Community on retreat 22-30 July. Services open; shop closed.

Lectio Divina, the prayerful reading of Scripture, is a vital part of the Benedictine day which is firmly rooted in the Word of God.

The faithful practice of this ancient art of reading the Bible gradually re-forms us in the image of Christ. Time is also given to study which continues beyond initial training.

Your Word is a lamp for my steps
and a light for my path.

There are now many books about  how to ‘do’ Lectio Divina, none are a substitute for simply spending time with the Word of God.

William of St Thierry, 12th century Cistercian, offered a helpful guide in his book, ‘The Golden Epistle’ you may find it helpful.

  • para120. [A]t fixed hours time should be given to certain definite reading. For haphazard reading, constantly varied and as if lighted on by chance does not edify but makes the mind unstable; taken into the memory lightly, it goes out from it even more lightly. But you should concentrate on certain authors and let your mind grow used to them.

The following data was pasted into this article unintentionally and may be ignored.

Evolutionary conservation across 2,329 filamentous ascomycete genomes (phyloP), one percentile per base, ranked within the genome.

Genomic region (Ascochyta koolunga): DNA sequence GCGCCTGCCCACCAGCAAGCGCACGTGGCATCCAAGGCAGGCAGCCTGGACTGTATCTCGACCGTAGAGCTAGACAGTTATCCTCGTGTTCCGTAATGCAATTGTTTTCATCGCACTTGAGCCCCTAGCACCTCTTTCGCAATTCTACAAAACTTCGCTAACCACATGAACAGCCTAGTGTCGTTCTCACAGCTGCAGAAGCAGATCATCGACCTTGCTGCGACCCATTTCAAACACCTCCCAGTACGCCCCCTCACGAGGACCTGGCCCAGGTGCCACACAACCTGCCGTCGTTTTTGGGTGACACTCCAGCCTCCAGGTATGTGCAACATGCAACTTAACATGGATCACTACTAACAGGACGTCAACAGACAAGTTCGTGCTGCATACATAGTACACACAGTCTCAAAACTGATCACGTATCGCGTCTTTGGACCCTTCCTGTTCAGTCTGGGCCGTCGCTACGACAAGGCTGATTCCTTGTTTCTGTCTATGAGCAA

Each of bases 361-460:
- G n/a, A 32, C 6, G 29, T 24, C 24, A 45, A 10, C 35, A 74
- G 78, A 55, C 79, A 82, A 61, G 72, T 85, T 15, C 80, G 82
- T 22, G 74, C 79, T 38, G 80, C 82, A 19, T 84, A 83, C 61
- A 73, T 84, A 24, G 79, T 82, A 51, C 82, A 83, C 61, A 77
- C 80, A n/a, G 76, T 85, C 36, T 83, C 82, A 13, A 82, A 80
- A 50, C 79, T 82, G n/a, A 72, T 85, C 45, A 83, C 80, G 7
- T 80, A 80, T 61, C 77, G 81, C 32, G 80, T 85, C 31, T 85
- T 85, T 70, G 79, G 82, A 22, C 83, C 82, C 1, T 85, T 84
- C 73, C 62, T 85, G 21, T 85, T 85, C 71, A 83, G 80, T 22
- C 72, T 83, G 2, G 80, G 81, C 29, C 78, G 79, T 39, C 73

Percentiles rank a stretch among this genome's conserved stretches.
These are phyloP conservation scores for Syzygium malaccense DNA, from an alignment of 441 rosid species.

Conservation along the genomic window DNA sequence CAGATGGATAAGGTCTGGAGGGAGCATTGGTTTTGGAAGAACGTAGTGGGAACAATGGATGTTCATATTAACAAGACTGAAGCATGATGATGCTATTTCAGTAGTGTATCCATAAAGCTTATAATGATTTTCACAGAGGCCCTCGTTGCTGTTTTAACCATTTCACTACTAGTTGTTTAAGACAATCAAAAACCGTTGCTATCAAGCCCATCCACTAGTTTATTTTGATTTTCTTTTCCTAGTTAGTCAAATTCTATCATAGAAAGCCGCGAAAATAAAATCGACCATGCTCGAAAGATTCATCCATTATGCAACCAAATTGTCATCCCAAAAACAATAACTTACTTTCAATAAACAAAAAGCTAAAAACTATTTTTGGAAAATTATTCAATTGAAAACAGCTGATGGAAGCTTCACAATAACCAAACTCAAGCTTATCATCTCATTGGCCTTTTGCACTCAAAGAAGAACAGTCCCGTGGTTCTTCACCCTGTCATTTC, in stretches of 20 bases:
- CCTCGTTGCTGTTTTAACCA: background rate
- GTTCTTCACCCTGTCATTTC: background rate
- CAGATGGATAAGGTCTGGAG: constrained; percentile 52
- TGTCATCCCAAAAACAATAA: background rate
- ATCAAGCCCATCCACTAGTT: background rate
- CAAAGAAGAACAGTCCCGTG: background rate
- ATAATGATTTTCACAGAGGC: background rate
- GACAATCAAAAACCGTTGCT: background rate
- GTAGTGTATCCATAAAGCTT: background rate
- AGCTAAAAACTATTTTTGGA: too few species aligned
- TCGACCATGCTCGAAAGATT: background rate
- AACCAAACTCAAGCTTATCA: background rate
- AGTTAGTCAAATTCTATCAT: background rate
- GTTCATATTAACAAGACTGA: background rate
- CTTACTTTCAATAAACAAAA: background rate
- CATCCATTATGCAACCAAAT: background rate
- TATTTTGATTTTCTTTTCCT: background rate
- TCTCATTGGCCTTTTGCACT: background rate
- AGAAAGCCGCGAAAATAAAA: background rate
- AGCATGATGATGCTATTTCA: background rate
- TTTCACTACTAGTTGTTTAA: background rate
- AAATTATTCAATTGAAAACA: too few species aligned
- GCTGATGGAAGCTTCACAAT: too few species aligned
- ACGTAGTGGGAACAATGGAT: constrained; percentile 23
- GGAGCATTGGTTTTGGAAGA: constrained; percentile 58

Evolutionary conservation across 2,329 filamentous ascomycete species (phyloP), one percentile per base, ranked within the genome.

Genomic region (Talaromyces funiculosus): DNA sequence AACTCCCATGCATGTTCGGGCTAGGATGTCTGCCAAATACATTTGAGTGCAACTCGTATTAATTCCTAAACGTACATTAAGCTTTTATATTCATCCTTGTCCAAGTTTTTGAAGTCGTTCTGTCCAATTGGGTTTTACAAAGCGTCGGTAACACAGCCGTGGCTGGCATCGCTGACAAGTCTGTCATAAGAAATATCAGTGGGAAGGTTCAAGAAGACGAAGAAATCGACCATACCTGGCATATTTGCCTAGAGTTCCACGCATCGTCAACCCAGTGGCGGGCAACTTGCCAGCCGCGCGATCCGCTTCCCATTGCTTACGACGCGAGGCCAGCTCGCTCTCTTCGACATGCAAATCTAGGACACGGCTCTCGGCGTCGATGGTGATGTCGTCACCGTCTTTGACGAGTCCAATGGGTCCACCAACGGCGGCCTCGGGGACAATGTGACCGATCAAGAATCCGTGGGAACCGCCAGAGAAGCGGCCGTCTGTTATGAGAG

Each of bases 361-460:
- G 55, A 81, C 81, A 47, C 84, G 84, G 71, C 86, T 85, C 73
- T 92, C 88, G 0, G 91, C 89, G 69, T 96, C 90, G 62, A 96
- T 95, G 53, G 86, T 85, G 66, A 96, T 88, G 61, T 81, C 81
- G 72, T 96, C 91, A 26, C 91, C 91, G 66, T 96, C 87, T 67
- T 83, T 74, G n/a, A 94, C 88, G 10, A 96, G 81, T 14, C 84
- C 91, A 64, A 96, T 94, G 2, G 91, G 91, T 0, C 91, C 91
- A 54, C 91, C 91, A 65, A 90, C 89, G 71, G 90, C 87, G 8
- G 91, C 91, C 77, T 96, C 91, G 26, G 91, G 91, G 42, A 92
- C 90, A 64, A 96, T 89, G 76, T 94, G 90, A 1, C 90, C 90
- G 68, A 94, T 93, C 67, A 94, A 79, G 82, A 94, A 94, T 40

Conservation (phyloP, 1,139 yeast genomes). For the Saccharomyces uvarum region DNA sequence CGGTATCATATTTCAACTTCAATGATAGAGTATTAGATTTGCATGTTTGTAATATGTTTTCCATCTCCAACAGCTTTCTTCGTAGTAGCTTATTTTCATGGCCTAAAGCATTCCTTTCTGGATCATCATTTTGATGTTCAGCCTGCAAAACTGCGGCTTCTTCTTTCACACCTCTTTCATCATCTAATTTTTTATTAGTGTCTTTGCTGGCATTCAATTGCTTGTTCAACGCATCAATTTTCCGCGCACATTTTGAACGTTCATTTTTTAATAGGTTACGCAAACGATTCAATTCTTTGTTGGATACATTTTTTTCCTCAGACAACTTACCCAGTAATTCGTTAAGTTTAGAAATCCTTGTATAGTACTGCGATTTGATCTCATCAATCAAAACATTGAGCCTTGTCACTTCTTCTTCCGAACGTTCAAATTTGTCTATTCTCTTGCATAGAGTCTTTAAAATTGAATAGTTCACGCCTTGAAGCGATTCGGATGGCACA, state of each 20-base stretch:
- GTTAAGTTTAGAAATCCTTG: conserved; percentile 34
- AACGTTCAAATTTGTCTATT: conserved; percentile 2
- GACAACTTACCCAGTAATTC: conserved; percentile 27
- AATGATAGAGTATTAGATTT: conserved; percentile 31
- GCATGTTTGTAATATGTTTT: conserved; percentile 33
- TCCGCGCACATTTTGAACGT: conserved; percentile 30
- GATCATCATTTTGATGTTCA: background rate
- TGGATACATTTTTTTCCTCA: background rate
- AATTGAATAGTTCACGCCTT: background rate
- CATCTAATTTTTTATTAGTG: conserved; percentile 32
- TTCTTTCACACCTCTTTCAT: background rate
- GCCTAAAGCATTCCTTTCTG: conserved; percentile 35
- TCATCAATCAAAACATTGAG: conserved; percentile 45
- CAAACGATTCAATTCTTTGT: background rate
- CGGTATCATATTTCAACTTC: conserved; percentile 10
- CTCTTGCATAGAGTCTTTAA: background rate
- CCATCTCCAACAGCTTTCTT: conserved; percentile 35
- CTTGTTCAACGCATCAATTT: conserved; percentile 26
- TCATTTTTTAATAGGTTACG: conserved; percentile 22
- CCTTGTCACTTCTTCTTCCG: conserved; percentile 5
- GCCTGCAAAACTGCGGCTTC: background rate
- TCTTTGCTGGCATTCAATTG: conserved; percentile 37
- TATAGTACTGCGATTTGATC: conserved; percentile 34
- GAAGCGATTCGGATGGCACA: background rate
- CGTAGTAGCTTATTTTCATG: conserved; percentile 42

• 121. The Scriptures need to be read and understood in the same spirit in which they were written. You will never enter into Paul’s meaning until by constant application to reading him and by giving yourself to meditation you have imbibed his spirit. You will never understand David until by experience you have made the very sentiments of the psalms your own. And that applies to all Scripture. There is the same gulf between attentive study and mere reading as there is between friendship and acquaintance with a passing guest, between boon companionship and chance meeting.
  • 122. Some part of your daily reading should also each day be committed to memory, taken as it were into the stomach, to be more carefully digested and brought up again for frequent rumination; something in keeping with your vocation and helpful to concentration, something that will take hold of the mind and save it from distraction.
  • 123. The reading should also stimulate the feelings and give rise to prayer, which should interrupt your reading: an interruption which should not so much hamper the reading as restore to it a mind ever more purified for understanding.
  • 124. For reading serves the purpose of the intention with which it is done. If the reader truly seeks God in his reading, everything that he reads tends to promote that end, making the mind surrender in the course of the reading and bring all that is understood into Christ’s service.


From: William of Saint Thierry (d. 1148), The Golden Epistle: A Letter to the Brethren at Mont Dieu 1.120-124, trans. Theodore Berkeley,